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T16: Rate Splitting Multiple Access for Beyond 5G: Principles, Recent Advances, and Future Research Trends - VTC2021-Spring Helsinki

T16 Title: Rate Splitting Multiple Access for Beyond 5G: Principles, Recent Advances, and
Future Research Trends

Organizer: Bruno Clerckx
Organizer: Aydin Sezgin
Organizer: Yijie (Lina) Mao

Abstract: MIMO has grown beyond the original point-to-point channel and nowadays refers to a diverse range of centralized and distributed deployments. Numerous techniques have been developed in the last decade for MIMO wireless networks, including among others Multiuser-MIMO (MUMIMO), CoMP, Massive MIMO, Non-Orthogonal Multiple Access (NOMA), millimetre wave (mmwave) MIMO. All those techniques rely on two extreme interference management strategies, namely fully decode interference and treat interference as noise. Indeed, while NOMA based on superposition coding with Successive Interference Cancellation (SIC) relies on strong users to fully decode and cancel interference created by weaker users, MU-MIMO/Massive MIMO/CoMP/mmwave MIMO based on linear precoding rely on fully treating any residual multi-user interference as noise. In the presence of imperfect channel state information at the transmitter (CSIT), CSIT inaccuracy results in additional multi-user interference that is treated as noise by all those techniques.

To efficiently cope with the high throughput, reliability, heterogeneity of Quality-of-Service (QoS), and massive connectivity requirements of future multi-antenna wireless networks, multiple access and multiuser communication system design need to depart from two conventional and extreme interference management strategies, namely fully treat interference as noise (as commonly used in 4G, MU-MIMO, CoMP, Massive MIMO, mmwave MIMO) and fully decode interference (as in NOMA).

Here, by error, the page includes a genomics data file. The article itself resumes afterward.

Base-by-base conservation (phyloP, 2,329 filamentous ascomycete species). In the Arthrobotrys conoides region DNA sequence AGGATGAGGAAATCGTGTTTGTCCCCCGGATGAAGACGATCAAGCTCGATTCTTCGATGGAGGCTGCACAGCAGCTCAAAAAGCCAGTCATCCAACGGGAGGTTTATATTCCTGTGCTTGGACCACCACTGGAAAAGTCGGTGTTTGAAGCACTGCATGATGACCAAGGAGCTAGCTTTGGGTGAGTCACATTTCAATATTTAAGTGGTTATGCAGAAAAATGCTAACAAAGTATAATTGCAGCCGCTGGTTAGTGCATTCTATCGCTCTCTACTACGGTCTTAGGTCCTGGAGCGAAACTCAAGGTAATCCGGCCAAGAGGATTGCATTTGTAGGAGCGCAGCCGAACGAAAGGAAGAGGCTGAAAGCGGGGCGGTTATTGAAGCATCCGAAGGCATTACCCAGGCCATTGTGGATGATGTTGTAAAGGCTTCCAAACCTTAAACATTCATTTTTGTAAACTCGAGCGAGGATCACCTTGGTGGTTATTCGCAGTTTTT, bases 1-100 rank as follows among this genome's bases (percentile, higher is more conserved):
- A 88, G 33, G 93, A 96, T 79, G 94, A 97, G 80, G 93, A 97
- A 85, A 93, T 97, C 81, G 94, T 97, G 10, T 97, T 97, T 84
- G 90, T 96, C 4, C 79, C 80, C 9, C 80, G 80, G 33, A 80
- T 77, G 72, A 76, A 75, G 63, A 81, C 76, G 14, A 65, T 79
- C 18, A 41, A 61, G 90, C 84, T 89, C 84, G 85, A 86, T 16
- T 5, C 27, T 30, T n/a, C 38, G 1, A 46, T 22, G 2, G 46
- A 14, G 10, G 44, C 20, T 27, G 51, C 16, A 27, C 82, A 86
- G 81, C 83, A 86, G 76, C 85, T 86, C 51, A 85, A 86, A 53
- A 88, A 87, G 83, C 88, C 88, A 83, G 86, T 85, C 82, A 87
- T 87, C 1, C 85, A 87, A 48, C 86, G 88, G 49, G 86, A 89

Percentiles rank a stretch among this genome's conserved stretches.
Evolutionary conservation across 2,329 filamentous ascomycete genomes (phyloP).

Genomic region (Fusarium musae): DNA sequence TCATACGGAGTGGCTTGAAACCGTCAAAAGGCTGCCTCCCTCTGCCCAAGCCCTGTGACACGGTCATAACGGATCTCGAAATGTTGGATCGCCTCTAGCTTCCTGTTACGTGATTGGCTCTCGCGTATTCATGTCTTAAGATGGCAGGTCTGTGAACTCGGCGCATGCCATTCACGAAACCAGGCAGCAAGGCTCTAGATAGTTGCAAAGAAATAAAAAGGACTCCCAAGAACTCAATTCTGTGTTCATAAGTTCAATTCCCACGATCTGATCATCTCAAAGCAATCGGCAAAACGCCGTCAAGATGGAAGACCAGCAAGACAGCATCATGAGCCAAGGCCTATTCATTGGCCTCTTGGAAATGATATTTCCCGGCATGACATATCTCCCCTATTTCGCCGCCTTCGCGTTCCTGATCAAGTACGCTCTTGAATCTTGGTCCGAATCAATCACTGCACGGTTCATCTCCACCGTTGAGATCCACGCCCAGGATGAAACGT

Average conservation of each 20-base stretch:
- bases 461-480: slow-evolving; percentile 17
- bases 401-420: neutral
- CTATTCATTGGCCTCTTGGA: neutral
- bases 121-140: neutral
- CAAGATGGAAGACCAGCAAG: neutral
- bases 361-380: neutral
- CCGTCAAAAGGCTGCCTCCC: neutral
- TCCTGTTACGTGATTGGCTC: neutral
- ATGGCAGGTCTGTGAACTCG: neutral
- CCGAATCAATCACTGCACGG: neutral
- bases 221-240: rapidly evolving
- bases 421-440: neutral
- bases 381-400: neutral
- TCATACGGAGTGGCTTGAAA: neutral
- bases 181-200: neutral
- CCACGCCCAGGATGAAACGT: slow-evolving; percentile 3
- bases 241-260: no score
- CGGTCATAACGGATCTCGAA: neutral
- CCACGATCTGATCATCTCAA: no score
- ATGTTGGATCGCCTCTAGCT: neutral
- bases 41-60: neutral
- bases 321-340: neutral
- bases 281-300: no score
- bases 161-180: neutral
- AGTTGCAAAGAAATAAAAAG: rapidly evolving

In this tutorial, we depart from those two extremes and introduce the audience a more general, more robust, and more powerful transmission framework, namely, Rate Splitting Multiple Access (RSMA) based on linearly precoded Rate-Splitting (RS) at the transmitter and SIC receivers to decode part of the interference and treat the remaining part of the interference as noise.

Bio: Bruno Clerckx is a (Full) Professor, the Head of the Wireless Communications and Signal Processing Lab, and the Deputy Head of the Communications and Signal Processing Group, within the Electrical and Electronic Engineering Department, Imperial College London, London, U.K. He received the M.S. and Ph.D. degrees in applied science from the Université Catholique de Louvain, Louvain-la-Neuve, Belgium, in 2000 and 2005, respectively. From 2006 to 2011, he was with Samsung Electronics, Suwon, South Korea, where he actively contributed to 4G (3GPP LTE/LTEA and IEEE 802.16m) and acted as the Rapporteur for the 3GPP Coordinated Multi-Point (CoMP) Study Item. Since 2011, he has been with Imperial College London, first as a Lecturer from 2011 to 2015, Senior Lecturer from 2015 to 2017, Reader from 2017 to 2020, and now as a Full Professor. From 2014 to 2016, he also was an Associate Professor with Korea University, Seoul, South Korea. He also held various long or short-term visiting research appointments at Stanford
University, EURECOM, National University of Singapore, The University of Hong Kong, Princeton University, The University of Edinburgh, The University of New South Wales, and Tsinghua University.